Bradley's View

Bradley's View

Monday, April 15, 2013

Linville Gorge Marathon

      36 hours in the car was plenty.  We stretched our legs with an overnight stay at the Chateau du Hill, in Asheville.  The rain had followed us for the final 12 hours of our drive; Asheville received two inches.  We arrived in the darkness of both the clouds and the night.  When morning came, the greens were overwhelming.  The earth had bided it's time; the laughter of thunder had roared in it's face, the moon, on it's last waning leg, had disappeared from the sky at an early hour, passing it's domain to the rule of the unruly clouds, who lashed out at every uncovered inch of the earth with torrents of tears.  Hours of soaking had primed the earth and for every hour of light the green of it's glory shone, a stark contrast to the bleakness of the night before.  Trillium and Bloodroot burst forth, rearing their heads in communion with the sun, their annual tradition had arrived after a brief rain delay.  The dance of spring had begun.

       Our arrival to the east could scarcely have been more timely.  For one, in the past two days our home in the high-rockies has received two feet of snow.  This far along in April, I prefer the smells of spring.    Secondly, this past weekend marked the third annual running of the WNC Trailrunner's Linville Gorge Madness Marathon, which is where this story continues.

      The route, designed by Brandon, is one of the least contrived and most grueling marathons yet conceived in this country.  It runs about 27 miles and features some 9,500 ft of vertical gain.  It is hot, exceedingly beautiful, and doesn't run the same trail twice.

      An exchange that is telling of the course:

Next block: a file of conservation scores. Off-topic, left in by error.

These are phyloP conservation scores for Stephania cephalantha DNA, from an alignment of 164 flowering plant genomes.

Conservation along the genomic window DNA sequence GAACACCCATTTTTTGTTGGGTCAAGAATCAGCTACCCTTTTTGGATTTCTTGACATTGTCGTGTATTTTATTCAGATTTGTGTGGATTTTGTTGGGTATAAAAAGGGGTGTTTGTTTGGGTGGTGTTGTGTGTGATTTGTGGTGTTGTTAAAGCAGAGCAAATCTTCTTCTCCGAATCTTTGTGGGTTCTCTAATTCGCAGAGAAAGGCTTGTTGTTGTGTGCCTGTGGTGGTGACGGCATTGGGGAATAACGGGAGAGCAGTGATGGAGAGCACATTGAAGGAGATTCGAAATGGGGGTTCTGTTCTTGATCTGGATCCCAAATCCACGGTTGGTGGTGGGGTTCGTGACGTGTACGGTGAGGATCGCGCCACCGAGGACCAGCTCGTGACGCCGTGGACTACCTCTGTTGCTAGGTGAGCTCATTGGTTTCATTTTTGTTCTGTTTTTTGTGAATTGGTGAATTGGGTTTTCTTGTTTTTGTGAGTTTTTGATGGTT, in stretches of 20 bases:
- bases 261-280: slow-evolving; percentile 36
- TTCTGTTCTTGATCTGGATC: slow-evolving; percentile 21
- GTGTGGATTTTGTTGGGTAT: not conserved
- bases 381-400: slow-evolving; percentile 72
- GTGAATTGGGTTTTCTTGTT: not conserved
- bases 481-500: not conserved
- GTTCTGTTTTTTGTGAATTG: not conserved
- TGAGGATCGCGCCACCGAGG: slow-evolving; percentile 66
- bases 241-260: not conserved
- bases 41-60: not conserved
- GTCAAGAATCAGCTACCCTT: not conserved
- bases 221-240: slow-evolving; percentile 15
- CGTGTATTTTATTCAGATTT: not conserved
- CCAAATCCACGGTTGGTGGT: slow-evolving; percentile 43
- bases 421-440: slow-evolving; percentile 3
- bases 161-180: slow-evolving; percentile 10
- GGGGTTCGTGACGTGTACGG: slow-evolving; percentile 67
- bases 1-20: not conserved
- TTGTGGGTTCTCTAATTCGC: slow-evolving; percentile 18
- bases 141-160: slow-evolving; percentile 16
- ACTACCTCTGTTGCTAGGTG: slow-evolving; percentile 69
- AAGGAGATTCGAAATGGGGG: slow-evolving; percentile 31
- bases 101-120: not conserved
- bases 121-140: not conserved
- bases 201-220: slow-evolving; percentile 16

Me:  Hey, can I see that map... Oh, I think I'm going on that trail.
      Guy With Map:  Probably not, no one really uses that trail, it's covered in fallen trees and drops quickly to the river...
      Me:  Yep, definitely the one.

      Anyways, we arrived at Table Rock Friday evening, pitched tents, burned sticks, and enjoyed beer with conversation.  It was great to share the evening and the run with people I hadn't seen in at least a year, and some others that were new to the WNC Trailrunner community.
The crew on Table Rock.  Photo: WNC Trailruners

Table Rock from it's namesake parking area.  Photo: WNC Trailrunners

    The Linville Gorge is the largest canyon east of the Mississippi; it was pretty wild to think that only a week before I had been in the depths of the Grand Canyon.  My intentions had been to hike the route with my backpacking gear and trekking poles.  It would be practical training, and I don't think I've run more than 9 miles in one outing since the Zion Traverse back in November(?!), but I was swayed towards running by a desire to share strides with great friends.
Photo: WNC Trailrunners